2017 was a year of “tectonic shifts” for the $149 billion US natural products market and “radical disruption” for the wider grocery market, concludes a new survey by leading trade magazine Natural Foods Merchandiser (NFM).
Amazon’s summer acquisition of Whole Foods Market for $13.4 billion was the biggest of a series of big ticket deals that marked 2017 out as a year of consolidation in the global natural market.
But the so-called ‘Amazon effect’ seems to have been impacting conventional retail most forcefully to date, with shoppers from Walmart, Target and Kroger the first to switch loyalty. And, as a commentary in NFM’s 2018 Market Overview notes, specialist independents could end up being beneficiaries of the Amazon deal. One indie retailer relates how “people are walking away from Whole Foods and walking in to my store”.
Overall 2017 was a year of more modest growth compared to recent years, with total market value up 6% on 2016.
The specialist natural products channel and conventional grocery command the bulk of retail sales (at 38% and 44% respectively), while practitioners, online and mail order take 4% each and multi-level marketing grabs a useful 7% of the market.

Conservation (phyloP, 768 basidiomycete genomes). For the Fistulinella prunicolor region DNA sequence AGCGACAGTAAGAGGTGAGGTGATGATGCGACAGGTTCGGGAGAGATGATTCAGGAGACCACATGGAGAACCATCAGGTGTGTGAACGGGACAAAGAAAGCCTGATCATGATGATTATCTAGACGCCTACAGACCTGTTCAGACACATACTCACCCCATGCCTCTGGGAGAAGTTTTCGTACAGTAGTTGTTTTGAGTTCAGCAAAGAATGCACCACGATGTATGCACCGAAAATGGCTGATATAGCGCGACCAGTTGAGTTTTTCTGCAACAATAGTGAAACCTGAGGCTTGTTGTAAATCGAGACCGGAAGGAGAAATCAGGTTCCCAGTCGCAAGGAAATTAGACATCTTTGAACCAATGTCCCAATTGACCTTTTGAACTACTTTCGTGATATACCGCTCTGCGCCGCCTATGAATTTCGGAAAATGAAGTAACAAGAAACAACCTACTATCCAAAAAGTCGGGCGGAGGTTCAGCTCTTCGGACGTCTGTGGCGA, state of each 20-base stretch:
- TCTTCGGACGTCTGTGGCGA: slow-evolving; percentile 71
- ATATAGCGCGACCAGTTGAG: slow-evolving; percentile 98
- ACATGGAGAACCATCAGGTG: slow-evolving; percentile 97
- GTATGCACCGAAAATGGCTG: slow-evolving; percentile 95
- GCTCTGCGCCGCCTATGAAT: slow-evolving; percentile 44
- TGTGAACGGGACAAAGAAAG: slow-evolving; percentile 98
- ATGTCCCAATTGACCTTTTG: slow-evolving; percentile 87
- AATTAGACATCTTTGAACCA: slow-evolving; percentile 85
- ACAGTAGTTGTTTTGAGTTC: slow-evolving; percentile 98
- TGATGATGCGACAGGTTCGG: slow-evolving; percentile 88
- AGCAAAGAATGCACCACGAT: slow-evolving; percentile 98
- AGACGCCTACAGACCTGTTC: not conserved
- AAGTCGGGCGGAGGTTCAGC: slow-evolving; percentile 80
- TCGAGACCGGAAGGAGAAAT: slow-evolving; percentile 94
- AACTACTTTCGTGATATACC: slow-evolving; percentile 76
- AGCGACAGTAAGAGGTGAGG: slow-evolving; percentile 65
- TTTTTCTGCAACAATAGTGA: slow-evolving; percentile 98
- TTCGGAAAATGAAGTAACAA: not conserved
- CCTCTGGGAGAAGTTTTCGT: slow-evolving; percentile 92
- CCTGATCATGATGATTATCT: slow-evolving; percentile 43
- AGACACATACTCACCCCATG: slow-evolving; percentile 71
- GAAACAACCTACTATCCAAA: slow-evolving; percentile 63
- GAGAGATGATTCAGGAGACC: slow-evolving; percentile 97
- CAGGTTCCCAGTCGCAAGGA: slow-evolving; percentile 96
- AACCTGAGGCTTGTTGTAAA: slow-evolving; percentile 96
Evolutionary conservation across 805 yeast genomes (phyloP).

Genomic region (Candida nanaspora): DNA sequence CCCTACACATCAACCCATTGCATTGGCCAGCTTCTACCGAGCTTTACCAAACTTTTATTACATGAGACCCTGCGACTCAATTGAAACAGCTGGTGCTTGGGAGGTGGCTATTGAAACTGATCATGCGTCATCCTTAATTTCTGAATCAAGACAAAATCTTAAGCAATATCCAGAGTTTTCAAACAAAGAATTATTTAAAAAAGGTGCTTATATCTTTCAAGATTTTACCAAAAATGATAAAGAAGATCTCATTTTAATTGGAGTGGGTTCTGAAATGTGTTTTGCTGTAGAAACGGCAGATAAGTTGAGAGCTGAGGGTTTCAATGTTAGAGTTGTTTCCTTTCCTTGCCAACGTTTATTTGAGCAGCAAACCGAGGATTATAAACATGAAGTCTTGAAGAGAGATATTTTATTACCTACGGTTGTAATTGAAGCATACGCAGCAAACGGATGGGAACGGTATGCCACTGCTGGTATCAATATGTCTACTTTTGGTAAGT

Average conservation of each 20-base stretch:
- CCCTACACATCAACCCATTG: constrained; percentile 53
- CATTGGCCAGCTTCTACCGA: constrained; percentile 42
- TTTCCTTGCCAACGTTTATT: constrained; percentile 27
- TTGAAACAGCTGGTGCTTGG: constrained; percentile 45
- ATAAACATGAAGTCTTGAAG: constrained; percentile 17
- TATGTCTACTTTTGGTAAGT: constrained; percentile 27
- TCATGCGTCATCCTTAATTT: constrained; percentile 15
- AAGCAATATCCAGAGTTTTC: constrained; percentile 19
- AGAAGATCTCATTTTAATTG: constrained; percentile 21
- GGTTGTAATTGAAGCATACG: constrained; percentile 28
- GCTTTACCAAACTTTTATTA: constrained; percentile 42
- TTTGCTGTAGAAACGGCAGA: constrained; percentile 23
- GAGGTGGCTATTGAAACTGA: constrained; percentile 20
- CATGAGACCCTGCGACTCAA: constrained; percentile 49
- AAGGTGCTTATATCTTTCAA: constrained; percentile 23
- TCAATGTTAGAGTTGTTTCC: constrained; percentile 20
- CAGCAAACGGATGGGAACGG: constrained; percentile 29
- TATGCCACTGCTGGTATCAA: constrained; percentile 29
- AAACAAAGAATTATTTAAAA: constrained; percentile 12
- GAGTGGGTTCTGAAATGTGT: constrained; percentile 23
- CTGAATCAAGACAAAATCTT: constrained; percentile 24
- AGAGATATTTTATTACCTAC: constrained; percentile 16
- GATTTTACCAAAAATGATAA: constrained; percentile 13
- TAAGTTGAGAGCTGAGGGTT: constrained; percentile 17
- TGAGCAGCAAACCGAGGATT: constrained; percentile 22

Bricks and mortar indies has to settle for a comparatively disappointing 3% year-on-year growth rate, with a third of stores reporting a decline in sales. But, according to NFM, independents “with courage and capital” continued to thrive. As Jay Jacobwitz, from consulting firm Retail Insights, commented: “The surviving independents who have figured out how to compete in this environment are actually doing really well”.
The survey shows that innovation in the supplements sector is helping to keep the category on a growth trajectory, although that growth (at +3.8%) is down from the 2016 rate (+5.3%). CBD products were the star performer of 2017, and rated the top supplement category by 90% of retailers.
The survey confirms that 2017 was the 20th year of consecutive growth for America’s organic market, with a growth of 6.4% taking total market value to $49.4 billion.